Panasqueira Tin Tungsten Mine
Almonty, through its indirect wholly-owned subsidiary, Beralt Tin and Wolfram (Portugal) SA (“Beralt”), owns a 100% interest in the Panasqueira Tin Tungsten mine located in Covilha (Village of Panasqueira) Portugal. Beralt is the oldest Portuguese mining Company. The discovery registration was granted on Sept. 15, 1881 and the official mining license was dated from May 24, 1896.
The mining company (Sociedade de Minas de Wolfram em Portugal – Tungsten Mines Society of Portugal) was founded in 1896 to mine tungsten at Panasqueira as the industrial uses of the commodity were first being developed throughout the world. The first area where wolframite ore was recovered was from Cabeco do Piao (now known as Rio); the first areas mined near present day workings were from Vale das Freiras, Vale da Ermida and Barroca Grande. All the individual concessions were grouped into one single mining area actually known as the “Couto Mineiro da Panasqueira” which covers the same ground as the present day concession.
In 1904, a new mechanized treatment plant was built near Cabeco do Piao (Rio), which was situated on the Zezere River for water supply. There is a report of the delivery of 41 tonnes of ore to various buyers. The first underground drifts were opened at Rio but mining activity decreased as richer veins were discovered at nearby Panasqueira.
Milling and treatment of the Panasqueira ore at Rio continued until September 1996, when the final concentration equipment began to be moved to Barroca Grande.
In 1911 the Wolfram Mining and Smelting Company was formed and purchased all the rights to the concessions including the buildings, the equipment and 125 ha of rural land. In 1912, the new company made major investments in machinery and equipment, upgrading the Rio treatment plant and installing the first aerial 5,100m rope-tramway that brought the ore from different mining sites at Panasqueira to the Rio plant. In 1912, the production of wolframite concentrates was reportedly 267 tons of 65% WO3 mined by 244 workers from 10,791 tonnes of vein as well as 86,063 tonnes of host rock.
World War I in 1914 saw a period of accelerated expansion and growth of the mining operation. The production rate was increased, the plant was enlarged and a tin furnace was installed. The number of workers at the mine increased to 800. In addition, the company allowed individuals to work small surface veins exposures workings in the concession area, an activity that involved approximately 1,000 people recovering small quantities of ore for sale back to the company. The hills surrounding the present day operation contain many old pits and shafts left from these small operations.
From the end of the World War I to 1928, the mining activity was contingent on the price of tungsten. During this period of uncertainty in the tungsten price, the search and the recovery of tin was intensified. In 1927 approximately 110 tonnes of cassiterite concentrate as well as 190 tons of wolframite concentrate were produced. In 1928, the Wolfram Mining and Smelting Ltd. reorganized and changed its name to become Beralt Tin & Wolfram Company (the name, Beralt, being derived from Beira Alta, the local region).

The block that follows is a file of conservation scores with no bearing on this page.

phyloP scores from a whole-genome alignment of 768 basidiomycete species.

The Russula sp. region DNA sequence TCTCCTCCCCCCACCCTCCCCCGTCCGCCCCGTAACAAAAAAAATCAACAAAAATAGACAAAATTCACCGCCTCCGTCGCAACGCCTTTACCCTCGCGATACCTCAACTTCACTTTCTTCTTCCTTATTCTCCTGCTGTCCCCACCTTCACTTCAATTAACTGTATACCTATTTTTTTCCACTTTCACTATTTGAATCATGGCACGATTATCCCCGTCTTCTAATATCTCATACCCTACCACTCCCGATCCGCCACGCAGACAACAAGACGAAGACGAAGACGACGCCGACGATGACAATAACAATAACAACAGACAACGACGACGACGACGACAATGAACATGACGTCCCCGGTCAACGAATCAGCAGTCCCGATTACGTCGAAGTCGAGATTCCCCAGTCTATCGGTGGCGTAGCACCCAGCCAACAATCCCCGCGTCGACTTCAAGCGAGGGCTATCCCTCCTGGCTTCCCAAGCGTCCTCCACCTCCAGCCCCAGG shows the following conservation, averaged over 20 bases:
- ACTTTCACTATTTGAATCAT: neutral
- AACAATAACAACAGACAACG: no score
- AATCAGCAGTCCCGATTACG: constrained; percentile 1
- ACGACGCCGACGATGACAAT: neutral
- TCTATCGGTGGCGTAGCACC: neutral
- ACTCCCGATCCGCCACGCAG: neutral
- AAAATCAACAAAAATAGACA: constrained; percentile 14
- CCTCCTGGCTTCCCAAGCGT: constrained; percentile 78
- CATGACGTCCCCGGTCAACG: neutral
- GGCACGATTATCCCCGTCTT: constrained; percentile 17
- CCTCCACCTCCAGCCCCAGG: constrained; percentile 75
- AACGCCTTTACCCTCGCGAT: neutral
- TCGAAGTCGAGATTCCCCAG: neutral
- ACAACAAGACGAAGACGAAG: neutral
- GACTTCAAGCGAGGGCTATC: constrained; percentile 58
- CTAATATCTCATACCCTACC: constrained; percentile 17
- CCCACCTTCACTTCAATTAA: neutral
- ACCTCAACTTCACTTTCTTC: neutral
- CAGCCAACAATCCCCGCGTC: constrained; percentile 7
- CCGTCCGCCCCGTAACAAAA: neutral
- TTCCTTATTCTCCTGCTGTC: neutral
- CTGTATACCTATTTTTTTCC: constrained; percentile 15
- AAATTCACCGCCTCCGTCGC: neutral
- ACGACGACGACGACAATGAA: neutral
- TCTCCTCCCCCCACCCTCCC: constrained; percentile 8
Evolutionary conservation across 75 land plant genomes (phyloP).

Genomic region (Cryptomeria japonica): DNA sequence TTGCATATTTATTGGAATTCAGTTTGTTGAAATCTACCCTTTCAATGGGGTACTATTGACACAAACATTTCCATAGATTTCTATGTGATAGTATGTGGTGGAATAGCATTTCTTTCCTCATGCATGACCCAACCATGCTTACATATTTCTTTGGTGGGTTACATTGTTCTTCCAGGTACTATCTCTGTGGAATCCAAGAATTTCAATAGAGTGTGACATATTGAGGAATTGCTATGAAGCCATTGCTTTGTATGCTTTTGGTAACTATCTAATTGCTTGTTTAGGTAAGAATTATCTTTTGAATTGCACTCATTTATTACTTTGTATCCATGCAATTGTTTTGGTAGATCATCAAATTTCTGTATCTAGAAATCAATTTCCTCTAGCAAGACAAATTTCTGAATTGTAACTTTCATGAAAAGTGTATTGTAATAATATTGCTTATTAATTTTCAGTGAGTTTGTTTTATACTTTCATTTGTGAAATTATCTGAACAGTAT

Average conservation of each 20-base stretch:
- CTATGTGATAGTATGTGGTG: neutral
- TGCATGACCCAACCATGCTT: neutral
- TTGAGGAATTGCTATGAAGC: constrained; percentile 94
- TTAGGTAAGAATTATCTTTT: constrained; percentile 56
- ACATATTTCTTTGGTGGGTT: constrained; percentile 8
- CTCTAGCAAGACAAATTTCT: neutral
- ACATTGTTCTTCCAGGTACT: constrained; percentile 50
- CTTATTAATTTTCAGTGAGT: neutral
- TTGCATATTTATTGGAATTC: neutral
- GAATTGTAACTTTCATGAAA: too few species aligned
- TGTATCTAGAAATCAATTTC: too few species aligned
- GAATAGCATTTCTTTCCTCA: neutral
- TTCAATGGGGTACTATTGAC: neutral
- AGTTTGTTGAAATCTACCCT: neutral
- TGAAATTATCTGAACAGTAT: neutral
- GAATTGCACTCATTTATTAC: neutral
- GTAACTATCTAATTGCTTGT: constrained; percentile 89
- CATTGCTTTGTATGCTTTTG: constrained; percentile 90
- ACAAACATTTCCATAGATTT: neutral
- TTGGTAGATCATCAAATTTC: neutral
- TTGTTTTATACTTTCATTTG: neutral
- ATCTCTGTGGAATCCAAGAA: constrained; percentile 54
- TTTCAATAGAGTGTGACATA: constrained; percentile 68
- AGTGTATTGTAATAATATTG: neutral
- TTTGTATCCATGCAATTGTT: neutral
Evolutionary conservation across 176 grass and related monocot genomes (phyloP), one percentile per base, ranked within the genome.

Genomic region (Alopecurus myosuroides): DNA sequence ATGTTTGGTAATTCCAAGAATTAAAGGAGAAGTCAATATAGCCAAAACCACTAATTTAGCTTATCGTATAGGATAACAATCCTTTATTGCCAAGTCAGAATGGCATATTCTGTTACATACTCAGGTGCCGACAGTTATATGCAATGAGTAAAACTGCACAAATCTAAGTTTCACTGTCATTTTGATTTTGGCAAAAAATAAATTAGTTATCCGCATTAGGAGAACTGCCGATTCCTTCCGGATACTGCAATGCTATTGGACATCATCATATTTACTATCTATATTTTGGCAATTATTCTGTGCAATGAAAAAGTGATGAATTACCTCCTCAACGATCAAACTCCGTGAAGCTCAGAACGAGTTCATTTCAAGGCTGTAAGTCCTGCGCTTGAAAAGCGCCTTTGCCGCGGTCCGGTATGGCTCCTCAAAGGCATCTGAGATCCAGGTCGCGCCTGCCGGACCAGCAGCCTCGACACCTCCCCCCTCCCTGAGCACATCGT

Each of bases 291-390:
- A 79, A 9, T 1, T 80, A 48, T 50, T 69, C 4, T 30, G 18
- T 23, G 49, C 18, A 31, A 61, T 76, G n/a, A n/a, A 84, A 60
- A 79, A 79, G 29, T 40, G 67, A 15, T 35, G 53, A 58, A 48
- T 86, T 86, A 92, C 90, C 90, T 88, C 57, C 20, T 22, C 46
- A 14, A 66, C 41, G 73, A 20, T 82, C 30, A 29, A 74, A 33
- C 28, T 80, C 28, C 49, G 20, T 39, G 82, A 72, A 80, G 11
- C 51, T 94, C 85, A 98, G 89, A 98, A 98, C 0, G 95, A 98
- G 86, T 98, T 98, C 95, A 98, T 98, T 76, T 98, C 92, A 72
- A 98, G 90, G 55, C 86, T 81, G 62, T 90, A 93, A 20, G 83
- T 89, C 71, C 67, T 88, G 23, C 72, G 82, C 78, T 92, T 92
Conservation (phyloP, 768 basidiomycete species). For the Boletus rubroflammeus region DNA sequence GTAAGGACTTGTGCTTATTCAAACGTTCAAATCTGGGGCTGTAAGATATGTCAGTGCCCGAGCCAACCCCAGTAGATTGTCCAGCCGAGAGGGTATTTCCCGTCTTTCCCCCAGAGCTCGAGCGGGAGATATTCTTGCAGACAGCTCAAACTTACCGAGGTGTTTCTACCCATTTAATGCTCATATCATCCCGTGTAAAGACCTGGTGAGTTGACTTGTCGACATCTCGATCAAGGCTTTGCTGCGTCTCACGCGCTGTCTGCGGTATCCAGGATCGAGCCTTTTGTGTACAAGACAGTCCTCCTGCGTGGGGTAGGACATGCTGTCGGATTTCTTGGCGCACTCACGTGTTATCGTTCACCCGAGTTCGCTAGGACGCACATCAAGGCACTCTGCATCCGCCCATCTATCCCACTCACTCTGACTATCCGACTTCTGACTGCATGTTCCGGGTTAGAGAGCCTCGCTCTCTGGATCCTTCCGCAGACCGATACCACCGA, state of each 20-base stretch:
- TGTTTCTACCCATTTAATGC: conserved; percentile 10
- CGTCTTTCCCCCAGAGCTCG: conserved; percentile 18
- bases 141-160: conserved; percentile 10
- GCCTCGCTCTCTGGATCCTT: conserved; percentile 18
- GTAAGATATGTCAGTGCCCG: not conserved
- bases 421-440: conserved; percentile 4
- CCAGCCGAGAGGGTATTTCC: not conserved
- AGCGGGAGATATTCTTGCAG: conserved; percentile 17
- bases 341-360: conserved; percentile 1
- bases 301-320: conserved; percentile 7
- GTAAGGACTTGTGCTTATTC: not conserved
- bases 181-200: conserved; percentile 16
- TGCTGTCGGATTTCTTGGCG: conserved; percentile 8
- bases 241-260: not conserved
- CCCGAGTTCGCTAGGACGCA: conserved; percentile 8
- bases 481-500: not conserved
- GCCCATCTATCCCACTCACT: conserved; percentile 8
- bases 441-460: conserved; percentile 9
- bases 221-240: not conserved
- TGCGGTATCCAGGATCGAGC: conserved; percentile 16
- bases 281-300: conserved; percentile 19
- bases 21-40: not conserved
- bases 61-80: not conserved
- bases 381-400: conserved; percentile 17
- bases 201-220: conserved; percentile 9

The tungsten price recovered in 1934 and stayed high through to the end of World War II. These were the years of peak production at the mine. Manpower increased from 750 workers in 1933 to 3,300 in 1940 and nearly 5,800 in 1943. Portugal was neutral during the war and the mine could count on a steady supply of workers and sales to both sides in the conflict. In addition, there were approximately 4,800 individual miners working the small veins on the surrounding hills.
The tungsten price fell sharply again after the end of the war and only increased in 1950 due to the Korean conflict. Steady production was maintained with increased mechanization and increased production of tin and the introduction of the recovery of copper from the plant tailings. It was also during the 1950’s that the company recognized the importance of water quality and installed the water treatment plant at Salgueira, located one kilometre downstream from the main mining operations.
Since 1974, the company has accelerated the mechanization of the underground operations in order to further reduce labour costs and changed the mining method from largely long wall stoping to more mechanized room and pillar method. The opening of a new inclined conveyor shaft from the deeper Level 2 began in 1977 and the extraction of ore from Level 2 began in 1982.
In 1998 the remaining plant at Rio was moved and all milling consolidated at its present day site at Barroca Grande.
A new underground shaft connecting Level 2 with Level 3, 90 meters in depth, was completed and a new 284 kW winch was installed. The complete shaft system with automated mine car handling began operating in April 1998.
The concession lies in moderately rugged, pine and eucalyptus covered hills and valleys with elevations ranging from 350 metres in the southeast to a peak of 1,083 metres in the north-western corner of the concession.
The climate is pleasant, with average temperatures of 24°C in July – August and 4°C in December. Rainfall is most common in November – January with seasonal averages of 200 mm in December to 10 mm in August. The Zezere River is the major source of water for the city of Lisbon, so the mine conducts constant water monitoring.
Resources ( inclusive of reserves)
Inferred Mineral resources
Panasqueira Mine Photo Gallery
Below the Surface
Ore Sorting Installation
Water Treatment Plant
Tourism Development Agreement
Communicação Interna Troféu OE – 80 anos
30 November 2016
18 February 2016
Jornal Notícias da Covilhã
17 January 2016
Jornal do Fundao
14 January 2016
Noticias da covilha
14 January 2016